Since the 1967 occupation of the Palestinian territories of Gaza and the West Bank, there have been – and there continue to be – innumerable discussions and opinions about the Israel-Palestine conflict, but often without consideration of motives and economic consequences.
With this in mind, in August 2010 the economic researcher Shir Hever published The Political Economy of Israeli’s Occupation. Repression Beyond Exploitation. Hever’s intention was to analyse and articulate the web of interests, motivations and economic consequences which rise above the conflict in the Palestinian territories currently occupied by Israel, affecting both Palestinians and Israelis equally.
Shir Hever is an author and economic researcher at the Alternative Information Centre, an organization founded by both Palestinians and Israelis in the cities of Jerusalem and Beit Sahour.
His book, published by Pluto Press, analyses factors such as the international economic aid given to both Palestine and Israel, the economic consequences for Israel of its occupation of the Palestinian territories, as well as the boycott, sanctions and the campaigns directed against Israel.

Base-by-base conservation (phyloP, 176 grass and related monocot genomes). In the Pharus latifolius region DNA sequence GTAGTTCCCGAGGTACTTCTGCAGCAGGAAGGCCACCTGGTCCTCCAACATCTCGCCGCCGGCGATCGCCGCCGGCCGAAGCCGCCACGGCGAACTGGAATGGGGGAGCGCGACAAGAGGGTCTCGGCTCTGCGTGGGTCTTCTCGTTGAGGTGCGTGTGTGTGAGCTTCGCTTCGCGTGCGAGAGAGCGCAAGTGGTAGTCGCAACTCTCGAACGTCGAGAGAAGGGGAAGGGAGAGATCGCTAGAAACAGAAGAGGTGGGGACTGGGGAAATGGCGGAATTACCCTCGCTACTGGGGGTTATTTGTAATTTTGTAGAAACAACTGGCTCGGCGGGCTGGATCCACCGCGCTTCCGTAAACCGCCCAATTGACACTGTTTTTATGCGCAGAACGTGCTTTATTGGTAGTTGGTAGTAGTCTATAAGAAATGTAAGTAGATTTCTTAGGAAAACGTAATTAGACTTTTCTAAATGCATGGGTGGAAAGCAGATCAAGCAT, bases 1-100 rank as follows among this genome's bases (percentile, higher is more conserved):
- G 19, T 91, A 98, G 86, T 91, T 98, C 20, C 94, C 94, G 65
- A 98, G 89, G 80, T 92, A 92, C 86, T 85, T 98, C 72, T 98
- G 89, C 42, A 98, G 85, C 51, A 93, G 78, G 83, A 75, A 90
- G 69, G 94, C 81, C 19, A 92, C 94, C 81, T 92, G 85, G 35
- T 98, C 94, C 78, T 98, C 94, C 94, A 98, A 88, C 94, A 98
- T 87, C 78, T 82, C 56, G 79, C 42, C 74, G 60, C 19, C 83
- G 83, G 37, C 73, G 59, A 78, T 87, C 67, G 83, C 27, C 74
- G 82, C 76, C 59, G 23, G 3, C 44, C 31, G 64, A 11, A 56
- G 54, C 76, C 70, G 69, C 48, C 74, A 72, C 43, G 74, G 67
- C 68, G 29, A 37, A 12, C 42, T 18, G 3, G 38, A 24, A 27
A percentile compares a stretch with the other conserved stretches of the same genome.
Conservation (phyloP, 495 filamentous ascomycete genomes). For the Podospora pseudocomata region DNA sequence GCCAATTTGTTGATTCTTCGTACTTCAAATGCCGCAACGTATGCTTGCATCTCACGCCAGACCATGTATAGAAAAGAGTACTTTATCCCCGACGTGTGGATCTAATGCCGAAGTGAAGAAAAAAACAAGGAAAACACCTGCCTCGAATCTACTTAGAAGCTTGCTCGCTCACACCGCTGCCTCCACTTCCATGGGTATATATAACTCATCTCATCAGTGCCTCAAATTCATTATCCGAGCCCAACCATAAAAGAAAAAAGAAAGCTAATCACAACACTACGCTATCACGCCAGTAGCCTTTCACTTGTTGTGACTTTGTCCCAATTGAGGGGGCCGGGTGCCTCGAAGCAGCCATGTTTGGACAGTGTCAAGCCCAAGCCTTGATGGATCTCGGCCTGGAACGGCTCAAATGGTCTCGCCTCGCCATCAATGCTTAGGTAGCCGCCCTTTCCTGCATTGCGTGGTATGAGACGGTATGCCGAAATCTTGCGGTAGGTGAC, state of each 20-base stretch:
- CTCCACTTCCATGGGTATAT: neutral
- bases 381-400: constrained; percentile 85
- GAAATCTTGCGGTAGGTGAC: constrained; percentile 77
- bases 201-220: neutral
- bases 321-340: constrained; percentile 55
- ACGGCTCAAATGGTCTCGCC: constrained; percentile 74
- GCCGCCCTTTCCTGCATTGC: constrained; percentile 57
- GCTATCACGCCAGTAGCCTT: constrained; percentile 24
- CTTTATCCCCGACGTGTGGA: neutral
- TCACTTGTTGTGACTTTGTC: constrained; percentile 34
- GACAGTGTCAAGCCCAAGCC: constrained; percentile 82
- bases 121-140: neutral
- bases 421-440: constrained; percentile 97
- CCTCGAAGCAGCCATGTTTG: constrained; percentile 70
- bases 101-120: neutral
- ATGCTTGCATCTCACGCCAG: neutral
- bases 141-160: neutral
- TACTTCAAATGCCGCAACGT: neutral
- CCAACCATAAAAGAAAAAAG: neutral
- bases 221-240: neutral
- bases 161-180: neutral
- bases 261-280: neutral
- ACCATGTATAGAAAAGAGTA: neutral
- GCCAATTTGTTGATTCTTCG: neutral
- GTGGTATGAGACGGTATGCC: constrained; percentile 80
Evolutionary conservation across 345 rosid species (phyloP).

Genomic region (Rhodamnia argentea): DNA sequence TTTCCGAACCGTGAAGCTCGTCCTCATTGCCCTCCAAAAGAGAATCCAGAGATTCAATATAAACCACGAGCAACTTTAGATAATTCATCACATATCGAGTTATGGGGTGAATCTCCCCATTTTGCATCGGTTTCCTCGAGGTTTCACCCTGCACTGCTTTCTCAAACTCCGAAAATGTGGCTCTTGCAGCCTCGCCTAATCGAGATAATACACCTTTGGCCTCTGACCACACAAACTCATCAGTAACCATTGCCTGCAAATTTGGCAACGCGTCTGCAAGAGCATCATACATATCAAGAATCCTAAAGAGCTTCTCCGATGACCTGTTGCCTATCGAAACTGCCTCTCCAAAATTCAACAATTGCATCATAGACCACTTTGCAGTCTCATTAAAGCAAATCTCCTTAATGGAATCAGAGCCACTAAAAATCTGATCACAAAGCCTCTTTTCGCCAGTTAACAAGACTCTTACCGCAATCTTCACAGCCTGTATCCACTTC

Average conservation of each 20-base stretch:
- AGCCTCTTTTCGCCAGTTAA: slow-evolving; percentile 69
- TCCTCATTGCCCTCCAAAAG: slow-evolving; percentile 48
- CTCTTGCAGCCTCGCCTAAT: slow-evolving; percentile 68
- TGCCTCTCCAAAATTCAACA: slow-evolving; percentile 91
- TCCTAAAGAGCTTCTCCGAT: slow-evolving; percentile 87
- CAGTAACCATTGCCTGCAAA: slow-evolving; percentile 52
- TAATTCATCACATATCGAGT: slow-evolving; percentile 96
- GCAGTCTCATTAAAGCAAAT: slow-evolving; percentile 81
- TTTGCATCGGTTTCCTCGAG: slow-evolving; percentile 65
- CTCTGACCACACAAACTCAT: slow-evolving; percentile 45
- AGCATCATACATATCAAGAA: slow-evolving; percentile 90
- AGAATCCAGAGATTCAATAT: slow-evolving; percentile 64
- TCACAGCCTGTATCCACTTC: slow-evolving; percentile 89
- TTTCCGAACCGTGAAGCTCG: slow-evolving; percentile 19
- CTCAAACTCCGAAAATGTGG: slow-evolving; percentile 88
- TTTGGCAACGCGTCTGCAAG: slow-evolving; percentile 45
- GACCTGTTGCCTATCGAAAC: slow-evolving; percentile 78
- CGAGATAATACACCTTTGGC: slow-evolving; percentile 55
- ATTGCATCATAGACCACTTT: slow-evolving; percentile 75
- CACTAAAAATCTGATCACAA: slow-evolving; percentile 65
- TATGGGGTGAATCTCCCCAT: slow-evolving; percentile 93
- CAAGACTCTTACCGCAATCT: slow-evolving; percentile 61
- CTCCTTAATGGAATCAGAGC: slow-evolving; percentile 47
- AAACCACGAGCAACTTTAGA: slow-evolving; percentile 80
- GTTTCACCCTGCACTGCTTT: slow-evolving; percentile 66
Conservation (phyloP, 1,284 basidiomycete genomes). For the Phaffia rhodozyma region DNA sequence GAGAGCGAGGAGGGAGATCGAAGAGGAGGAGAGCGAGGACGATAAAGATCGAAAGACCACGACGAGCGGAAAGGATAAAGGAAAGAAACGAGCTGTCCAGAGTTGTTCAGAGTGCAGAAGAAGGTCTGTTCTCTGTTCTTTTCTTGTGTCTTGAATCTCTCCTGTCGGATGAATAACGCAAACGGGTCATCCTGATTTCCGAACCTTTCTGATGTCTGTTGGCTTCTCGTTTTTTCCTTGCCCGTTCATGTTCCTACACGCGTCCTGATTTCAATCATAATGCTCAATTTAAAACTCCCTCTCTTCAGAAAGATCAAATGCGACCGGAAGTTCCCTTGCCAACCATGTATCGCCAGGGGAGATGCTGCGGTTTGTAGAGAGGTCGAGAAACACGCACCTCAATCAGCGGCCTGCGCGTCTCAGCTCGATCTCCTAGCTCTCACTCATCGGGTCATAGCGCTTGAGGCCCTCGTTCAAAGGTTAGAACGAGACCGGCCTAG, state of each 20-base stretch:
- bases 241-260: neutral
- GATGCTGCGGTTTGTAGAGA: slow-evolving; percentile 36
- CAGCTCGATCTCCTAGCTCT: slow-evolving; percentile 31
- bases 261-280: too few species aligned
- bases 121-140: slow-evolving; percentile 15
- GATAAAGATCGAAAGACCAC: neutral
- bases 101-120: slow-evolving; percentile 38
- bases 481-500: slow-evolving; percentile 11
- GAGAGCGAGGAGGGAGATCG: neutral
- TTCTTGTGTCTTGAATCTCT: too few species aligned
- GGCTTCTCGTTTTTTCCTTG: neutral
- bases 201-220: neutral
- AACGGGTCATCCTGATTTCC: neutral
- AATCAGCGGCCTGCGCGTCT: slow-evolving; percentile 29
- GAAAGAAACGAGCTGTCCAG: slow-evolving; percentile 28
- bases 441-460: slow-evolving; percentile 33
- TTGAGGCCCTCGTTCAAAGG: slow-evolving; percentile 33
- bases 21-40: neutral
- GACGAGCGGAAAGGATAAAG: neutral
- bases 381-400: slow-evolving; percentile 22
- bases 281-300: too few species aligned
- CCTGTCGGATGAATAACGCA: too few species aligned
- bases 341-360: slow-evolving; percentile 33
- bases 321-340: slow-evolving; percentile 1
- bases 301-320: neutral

Hever demonstrates that a comprehension of the economic aspects of the Occupation is necessary in order to understand the Israel-Palestine conflict; the author will be personally appearing at King’s College, London on 17 February, having been invited by the Palestine Solidarity Campaign to speak about his research.
Hever rejects the premise that Israel keeps control over Palestinian territories for material gain, and also the premise that Israel is merely defending itself from Palestinian aggression. Instead, he argues that the occupation has reached an impasse, with the Palestinian resistance making exploitation of the Palestinians by Israeli business interests difficult, but the Israeli authorities reluctant to give up control. Date: Thursday February 17. King’s College, London. 18.30pm. Room K4U.12, Strand Campus. WC2R 2LS
(Translated by Ambrose Phillips – Email: firstname.lastname@example.org)